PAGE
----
"Trust has to be earned."
"Most changelings hate the Psy. SnowDancers go a step further." After having seen Enrique's handiwork, Judd couldn't argue with their reaction.
Hawke didn't dispute his analysis. "You helped get Brenna out - that's a good enough place to start. I want you doing soldier work."
It was the one response he hadn't factored into his plans. "I would have thought you'd throw a party at the thought of getting rid of me."
"The alpha in me says you could come in very handy."
Judd knew why Hawke wanted his abilities. It was the same reason the Psy Council had. A pet assassin was not something those in power wanted to lose. "If I decline?"
Hawke's eyes gleamed. "Then I withdraw safe harbor for Walker."
Only the adult. Not the children. It was more than the Council had offered and Judd had bathed in blood for them. "Fine." He silenced the part of him that questioned his easy capitulation. Walker had no need of his protection - his brother could save himself. "But I want the same autonomy as the rest of your soldiers." No more chains, no more cages.
"You have nothing to bargain with."
"I have my skills." It wasn't a threat. Not yet.
A low growl emanated from Hawke's throat, as if his beast had sensed the danger. But his voice, when it came, was calm. "Most men would've lost their temper by now. I sure as hell would've gone for the throat."
"I'm not most men." Sometimes, he wasn't even sure he was human, not a monster. "Of course, if I want revenge, I'll simply send Sienna your way." His niece could make Hawke lose his cool faster than any other man or woman in the den. "She's been in a particularly...interesting mood since you forced her to train with Indigo."
Hawke's face darkened. "Keep that damn brat away from me - she's more trouble than a pack of rabid cats." He reached behind himself for a map. "I need a man to keep an eye on some stuff in the eastern quadrant."
Judd walked over to look at the large sheet of plaspaper as Hawke rolled it open across his desk. "Isolated area, no habitation within miles," he said, orienting himself. "Includes a segment of the outer perimeter." That perimeter was the den's first - if farthest - line of defense. That put his placement there in a new light. A test?
Hawke pointed to the border section. "We've had reports of people encroaching. Might be human or nonpredatory teenagers playing chicken, but we need to know if it's something more. No unnecessary contact. I need intelligence before we make a move.
"If it is kids, a good scare will make them mind their manners. If it's adults from a predatory species, they know the rules." That unauthorized access meant death. The SnowDancers weren't particularly forgiving and Judd had seen the bodies to prove it. It was why they had not only survived, but become the most powerful pack in California.
"Understood." Rusty sections of his mind stretched awake in anticipation.
"It's pretty damn lonely out there." Hawke glanced up. "You might not touch another person for weeks. I'll set you on a rotation - two weeks out, one week in. Most of my people in isolated areas do it that way."
"Touch is a changeling need." As important, apparently, as eating and breathing. He'd observed how aggressive they became without it. During Brenna's recovery, she'd often been surrounded by packmates.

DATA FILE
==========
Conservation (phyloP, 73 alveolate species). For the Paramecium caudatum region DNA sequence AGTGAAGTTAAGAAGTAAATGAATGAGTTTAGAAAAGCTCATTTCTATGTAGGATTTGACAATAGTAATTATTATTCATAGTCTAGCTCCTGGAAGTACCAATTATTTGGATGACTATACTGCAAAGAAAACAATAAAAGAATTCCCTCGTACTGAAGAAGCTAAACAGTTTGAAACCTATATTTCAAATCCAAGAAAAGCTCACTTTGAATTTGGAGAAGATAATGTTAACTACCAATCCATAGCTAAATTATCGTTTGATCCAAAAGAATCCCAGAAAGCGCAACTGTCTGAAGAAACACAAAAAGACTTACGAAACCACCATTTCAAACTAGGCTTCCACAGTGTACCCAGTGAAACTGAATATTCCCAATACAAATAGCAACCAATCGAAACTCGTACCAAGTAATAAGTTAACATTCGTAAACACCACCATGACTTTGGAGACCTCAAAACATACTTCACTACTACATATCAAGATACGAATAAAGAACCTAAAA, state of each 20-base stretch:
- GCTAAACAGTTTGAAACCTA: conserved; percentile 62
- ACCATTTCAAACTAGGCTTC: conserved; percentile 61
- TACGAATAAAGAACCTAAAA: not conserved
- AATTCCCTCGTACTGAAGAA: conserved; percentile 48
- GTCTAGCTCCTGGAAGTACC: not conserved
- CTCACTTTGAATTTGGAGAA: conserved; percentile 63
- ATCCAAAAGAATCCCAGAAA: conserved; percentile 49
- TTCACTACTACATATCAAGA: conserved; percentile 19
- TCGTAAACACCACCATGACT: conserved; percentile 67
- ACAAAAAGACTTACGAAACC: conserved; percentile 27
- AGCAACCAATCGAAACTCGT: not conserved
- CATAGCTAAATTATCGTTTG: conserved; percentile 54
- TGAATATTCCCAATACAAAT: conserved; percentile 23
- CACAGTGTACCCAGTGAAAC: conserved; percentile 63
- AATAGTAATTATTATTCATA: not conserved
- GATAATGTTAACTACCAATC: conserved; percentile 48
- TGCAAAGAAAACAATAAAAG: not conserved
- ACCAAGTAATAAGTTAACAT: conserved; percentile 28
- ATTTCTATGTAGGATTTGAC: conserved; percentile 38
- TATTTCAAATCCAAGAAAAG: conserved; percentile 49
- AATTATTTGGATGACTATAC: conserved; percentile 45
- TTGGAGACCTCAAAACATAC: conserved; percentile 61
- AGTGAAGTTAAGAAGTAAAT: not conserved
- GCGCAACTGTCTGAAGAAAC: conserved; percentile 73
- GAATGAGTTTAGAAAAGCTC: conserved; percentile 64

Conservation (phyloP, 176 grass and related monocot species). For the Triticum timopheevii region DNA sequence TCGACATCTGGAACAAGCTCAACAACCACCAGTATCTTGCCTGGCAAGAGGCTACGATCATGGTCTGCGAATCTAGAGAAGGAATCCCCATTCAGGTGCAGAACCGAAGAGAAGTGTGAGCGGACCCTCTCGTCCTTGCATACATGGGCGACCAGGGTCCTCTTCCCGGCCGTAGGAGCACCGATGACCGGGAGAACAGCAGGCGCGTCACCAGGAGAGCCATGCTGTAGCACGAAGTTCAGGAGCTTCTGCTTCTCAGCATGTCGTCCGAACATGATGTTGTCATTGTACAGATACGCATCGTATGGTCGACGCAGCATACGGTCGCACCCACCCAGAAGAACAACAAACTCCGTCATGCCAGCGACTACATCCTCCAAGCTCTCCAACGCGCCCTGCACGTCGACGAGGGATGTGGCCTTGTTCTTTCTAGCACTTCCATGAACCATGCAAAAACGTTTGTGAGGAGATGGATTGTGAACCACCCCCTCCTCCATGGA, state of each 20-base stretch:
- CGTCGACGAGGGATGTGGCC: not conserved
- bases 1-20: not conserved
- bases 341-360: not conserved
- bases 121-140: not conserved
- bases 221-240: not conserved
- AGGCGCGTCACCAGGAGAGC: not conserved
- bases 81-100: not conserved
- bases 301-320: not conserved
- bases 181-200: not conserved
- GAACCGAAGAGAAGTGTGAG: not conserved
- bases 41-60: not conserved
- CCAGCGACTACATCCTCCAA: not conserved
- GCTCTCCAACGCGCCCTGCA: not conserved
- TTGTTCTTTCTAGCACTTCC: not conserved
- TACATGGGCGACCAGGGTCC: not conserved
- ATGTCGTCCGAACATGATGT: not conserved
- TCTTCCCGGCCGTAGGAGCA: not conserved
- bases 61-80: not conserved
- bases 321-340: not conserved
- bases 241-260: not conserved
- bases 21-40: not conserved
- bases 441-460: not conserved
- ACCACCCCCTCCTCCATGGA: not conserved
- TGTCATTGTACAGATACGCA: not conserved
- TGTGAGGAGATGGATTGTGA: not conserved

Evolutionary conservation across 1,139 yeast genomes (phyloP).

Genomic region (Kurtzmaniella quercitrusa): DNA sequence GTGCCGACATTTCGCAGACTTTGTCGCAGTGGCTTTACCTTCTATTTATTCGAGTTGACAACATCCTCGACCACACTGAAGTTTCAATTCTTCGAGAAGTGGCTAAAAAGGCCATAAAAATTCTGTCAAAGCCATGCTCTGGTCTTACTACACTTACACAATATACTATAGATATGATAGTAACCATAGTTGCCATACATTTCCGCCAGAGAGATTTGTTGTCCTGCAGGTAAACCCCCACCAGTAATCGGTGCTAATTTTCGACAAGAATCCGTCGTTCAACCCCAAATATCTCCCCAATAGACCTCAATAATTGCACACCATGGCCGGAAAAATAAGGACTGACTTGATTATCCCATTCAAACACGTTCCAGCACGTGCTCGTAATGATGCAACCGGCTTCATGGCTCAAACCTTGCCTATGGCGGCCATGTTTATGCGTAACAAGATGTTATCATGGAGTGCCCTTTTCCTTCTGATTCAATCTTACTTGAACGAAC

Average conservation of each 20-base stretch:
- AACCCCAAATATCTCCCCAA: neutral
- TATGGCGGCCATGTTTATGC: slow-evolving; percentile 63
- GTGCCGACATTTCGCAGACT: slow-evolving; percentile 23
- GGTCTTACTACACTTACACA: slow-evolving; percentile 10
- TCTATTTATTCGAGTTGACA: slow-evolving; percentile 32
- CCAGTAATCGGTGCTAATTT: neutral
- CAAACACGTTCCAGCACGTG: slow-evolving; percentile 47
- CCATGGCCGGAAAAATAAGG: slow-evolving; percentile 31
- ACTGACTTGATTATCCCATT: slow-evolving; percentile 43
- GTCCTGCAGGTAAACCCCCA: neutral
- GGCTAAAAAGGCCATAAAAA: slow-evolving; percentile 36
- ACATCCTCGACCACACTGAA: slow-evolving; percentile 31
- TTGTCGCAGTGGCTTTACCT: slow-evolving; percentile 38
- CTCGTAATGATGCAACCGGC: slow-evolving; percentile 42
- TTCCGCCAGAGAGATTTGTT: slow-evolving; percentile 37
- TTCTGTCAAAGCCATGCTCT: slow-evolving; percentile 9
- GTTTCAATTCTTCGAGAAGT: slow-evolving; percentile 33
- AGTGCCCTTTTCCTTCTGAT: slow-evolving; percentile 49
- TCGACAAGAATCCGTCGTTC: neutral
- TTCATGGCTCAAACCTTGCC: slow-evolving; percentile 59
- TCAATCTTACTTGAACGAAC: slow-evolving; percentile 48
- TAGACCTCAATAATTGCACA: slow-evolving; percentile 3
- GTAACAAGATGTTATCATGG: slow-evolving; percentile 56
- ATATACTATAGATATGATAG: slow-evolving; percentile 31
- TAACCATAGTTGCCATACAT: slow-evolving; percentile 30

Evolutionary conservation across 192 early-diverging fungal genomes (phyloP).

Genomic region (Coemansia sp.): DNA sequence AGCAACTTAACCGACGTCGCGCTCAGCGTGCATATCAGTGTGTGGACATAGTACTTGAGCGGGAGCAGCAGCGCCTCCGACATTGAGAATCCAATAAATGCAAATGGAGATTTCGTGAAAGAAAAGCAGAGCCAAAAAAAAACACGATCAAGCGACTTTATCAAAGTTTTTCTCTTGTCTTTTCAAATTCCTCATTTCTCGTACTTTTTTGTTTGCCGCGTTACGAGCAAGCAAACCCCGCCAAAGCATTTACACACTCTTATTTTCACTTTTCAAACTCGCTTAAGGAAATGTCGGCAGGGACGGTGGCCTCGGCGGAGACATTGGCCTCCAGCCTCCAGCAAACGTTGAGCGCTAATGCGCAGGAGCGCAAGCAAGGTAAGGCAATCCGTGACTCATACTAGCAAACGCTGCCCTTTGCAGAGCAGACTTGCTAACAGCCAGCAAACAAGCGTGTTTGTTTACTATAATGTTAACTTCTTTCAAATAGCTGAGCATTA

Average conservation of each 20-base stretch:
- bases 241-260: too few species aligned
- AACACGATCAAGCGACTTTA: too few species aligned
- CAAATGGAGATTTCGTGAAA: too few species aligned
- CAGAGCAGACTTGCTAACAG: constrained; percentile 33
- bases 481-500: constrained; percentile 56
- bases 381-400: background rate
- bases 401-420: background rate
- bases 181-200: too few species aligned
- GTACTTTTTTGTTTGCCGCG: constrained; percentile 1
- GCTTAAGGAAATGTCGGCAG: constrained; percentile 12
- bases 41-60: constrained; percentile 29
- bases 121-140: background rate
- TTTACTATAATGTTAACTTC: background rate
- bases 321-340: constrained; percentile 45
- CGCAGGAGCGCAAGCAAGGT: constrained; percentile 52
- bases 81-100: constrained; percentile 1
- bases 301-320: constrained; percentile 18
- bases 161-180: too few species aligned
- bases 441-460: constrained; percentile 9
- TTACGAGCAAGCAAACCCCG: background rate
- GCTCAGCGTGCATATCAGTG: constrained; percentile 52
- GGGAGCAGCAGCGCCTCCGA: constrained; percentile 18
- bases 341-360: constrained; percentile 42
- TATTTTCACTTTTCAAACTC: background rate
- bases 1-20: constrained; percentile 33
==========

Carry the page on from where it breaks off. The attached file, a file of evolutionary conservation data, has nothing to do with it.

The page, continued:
What very few knew was that in the hardest sessions, the ones where she'd wanted no one in her pack to see her, but had needed the tactile contact, it was Judd who had held her. Oddly, she had granted him skin privileges - the right to touch - almost from the start. It had been the first time he'd had such sustained contact with another. She'd been soft. Warm. Trusting. And highly disturbing to his Psy senses.
"I'm designed to work alone." Nature's gift to him.
Hawke took him at his word. "There's an old cabin here." He indicated a spot close to the boundary that delineated the area into which the SnowDancers would accept no unauthorized entry. Their territory was so broad that it covered several regions where other species lived and worked, and they were more lenient about access in those sections, but the massive tract of heavily forested land stretching out in all directions from the den was sacrosanct. "It's fully equipped with comm equipment. You can use it as a base."
Judd left within the hour, having decided to cover the considerable distance on foot with the aid of his Tk abilities. It would both speed him up and serve the purpose of releasing some of the psychic energy built up in his system.
As he began running across the snow at a speed that would've shocked the wolves, he considered Brenna's probable reaction to his sudden departure. She was confident enough, had enough wolf arrogance that she'd be considerably annoyed if he wasn't there when she came looking. However, given that he was no longer her sole source of information about Psy-related material - and especially after what he'd told her to do yesterday, she might not even notice that he'd left.
His hands tightened on the straps of his pack. Rationalizing away the action as necessary to secure the light burden, he kicked up his speed until he was moving too fast to concentrate on anything but avoiding the obstacles in his path.
Brenna knew something was wrong the second she woke. She became convinced of it when Andrew gave her a big grin at breakfast. He'd been in a shitty mood ever since she'd returned from fighting with Judd yesterday, having found out exactly how much time she'd been spending with the man. They had had such a blazing row over it that she'd spent the rest of the day with Lucy and a couple of other female friends, disgusted with the whole male race in general. But now her brother was acting eerily cheerful.